Hand Painted Pottery with Animal and Dog Art by Nan Hamilton Boston MA

Designing Pottery: Making the Pot

Here are few pictures of me working on the wheel, but really, if you want to learn to throw, find a friendly studio and take some lessons. Learning to throw is like learning a sport or to play a musical instrument. It takes a while to get coordinated, and lots of patience is needed. Like any physical activity, practice counts. The more time you spend at the wheel, the more your hands and brain begin to work together.

The steps are preparing the clay (wedging), centering the clay on the wheel, opening the lump, making the floor of the pot, pulling the walls (thinning the clay), and shaping. Here I'm pulling the walls. Actually, it's not pulling. What is happening is that I set my hands an exact distance apart and come up, forcing the clay to conform to that distance. With each pull, I narrow the distance my hands are separated, until the final pull where my hands are between 1/4" and 1/8" apart. The hard part for most beginners is staying steady.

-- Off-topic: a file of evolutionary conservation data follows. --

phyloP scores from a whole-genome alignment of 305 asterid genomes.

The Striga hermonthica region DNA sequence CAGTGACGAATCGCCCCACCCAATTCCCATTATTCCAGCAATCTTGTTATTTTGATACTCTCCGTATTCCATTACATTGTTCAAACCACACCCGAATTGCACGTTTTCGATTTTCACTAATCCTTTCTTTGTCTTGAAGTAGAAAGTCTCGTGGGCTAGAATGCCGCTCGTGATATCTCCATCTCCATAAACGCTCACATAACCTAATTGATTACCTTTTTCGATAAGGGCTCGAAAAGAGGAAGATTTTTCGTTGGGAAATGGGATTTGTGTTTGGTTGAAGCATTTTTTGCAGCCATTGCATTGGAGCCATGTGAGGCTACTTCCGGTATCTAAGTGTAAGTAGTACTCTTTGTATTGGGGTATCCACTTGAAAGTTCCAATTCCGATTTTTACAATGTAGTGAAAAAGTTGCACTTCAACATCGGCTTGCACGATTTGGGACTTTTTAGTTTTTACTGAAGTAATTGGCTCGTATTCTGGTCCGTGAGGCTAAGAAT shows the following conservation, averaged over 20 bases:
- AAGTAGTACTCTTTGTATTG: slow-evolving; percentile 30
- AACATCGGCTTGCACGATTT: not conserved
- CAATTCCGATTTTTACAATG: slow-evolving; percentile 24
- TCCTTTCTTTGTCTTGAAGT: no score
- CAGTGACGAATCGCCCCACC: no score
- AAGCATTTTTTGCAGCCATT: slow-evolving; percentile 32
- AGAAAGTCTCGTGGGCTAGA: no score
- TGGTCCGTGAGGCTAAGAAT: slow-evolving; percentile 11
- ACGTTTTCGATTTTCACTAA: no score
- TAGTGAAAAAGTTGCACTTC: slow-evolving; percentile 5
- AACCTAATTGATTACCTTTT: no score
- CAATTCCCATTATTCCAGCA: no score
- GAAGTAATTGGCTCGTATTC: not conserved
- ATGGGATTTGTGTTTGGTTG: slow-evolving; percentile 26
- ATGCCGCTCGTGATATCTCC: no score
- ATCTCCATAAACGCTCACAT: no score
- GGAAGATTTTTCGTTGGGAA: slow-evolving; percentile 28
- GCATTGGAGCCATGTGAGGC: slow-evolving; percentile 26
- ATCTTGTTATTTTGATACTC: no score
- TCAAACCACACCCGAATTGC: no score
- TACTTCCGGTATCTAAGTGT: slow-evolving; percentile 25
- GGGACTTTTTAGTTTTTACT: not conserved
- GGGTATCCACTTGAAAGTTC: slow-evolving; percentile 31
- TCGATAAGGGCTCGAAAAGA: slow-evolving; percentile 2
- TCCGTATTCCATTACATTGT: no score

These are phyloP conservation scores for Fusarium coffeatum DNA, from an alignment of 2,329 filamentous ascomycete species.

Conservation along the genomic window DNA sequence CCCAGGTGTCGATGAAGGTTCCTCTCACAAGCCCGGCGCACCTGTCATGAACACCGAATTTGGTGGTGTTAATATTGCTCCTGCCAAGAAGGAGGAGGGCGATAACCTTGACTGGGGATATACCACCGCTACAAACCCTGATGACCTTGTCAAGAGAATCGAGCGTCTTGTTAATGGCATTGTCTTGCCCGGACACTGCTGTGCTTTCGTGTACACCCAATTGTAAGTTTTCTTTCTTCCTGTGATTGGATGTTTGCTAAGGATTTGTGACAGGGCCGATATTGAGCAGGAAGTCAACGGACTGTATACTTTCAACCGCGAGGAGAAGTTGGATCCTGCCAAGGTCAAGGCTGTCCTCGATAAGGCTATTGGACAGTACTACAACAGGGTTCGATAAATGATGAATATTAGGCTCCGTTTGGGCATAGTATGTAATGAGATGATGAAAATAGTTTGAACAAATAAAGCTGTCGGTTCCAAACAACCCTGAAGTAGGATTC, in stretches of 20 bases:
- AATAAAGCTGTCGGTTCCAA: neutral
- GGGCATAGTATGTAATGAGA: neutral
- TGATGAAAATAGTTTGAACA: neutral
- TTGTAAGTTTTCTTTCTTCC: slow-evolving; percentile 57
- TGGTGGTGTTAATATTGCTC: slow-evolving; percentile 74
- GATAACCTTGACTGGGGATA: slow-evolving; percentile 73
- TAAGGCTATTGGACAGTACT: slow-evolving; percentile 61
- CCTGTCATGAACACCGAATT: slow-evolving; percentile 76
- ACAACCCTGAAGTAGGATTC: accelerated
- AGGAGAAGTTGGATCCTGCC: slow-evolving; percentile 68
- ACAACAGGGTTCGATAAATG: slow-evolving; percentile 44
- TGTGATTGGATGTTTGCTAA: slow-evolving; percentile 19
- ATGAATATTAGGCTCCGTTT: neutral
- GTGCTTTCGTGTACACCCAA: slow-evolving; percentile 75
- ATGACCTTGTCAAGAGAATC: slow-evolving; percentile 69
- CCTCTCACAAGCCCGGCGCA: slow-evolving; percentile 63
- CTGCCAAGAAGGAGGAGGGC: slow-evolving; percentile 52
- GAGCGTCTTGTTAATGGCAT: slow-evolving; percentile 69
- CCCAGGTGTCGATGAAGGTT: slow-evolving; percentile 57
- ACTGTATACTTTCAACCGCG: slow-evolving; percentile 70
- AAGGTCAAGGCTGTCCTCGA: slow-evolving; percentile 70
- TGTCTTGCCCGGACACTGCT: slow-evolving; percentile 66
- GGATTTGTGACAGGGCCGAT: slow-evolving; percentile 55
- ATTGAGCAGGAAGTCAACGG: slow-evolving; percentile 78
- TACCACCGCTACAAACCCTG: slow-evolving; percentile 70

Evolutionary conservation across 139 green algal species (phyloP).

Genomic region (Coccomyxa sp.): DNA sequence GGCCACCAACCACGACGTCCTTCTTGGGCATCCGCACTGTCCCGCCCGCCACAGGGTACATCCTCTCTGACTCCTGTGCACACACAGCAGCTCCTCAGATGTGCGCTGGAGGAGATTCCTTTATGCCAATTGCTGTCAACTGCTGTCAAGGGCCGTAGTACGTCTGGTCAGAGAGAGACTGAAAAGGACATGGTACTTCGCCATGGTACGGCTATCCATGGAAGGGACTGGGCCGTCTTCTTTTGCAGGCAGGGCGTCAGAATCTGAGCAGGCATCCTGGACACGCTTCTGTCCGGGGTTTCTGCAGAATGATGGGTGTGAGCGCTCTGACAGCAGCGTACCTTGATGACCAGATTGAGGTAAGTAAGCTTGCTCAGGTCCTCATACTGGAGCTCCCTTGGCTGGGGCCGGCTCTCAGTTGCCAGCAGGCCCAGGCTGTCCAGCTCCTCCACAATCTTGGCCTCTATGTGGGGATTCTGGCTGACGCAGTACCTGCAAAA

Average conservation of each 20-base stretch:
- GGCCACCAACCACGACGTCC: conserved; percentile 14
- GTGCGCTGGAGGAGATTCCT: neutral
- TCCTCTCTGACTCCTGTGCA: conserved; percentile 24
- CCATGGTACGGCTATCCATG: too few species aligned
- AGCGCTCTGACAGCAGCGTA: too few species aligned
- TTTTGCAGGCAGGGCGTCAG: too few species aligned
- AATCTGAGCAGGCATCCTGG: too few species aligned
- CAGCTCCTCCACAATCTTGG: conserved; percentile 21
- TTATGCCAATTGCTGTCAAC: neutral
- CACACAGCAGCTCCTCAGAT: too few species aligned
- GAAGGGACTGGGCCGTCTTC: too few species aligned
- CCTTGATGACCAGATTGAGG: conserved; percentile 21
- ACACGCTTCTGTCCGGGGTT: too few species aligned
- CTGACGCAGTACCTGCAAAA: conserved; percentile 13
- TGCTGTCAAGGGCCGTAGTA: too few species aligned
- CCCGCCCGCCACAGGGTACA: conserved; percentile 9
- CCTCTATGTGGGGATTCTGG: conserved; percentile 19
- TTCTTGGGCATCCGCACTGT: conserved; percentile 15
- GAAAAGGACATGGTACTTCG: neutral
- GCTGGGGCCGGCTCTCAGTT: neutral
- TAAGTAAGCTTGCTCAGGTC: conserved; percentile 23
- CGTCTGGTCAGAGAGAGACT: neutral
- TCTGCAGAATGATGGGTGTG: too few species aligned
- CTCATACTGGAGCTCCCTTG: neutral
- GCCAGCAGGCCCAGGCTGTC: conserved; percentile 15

Here I'm shaping the pot. As your skill improves, so does your eye. The more you are able to physically refine the clay, the more you can to see the shape and how the inside corresponds to the outside. Ultimately, the inside shape dictates the outside. When the pot is partially dried, I trim any extra clay off the bottom and make the foot. My goal is to have the pot be an even shell, no part thicker or thinner than any other, a shape that conforms to what I have in mind.

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No unauthorized reproduction. Thank you. Text and Photos Copyright © 2006 Nan Hamilton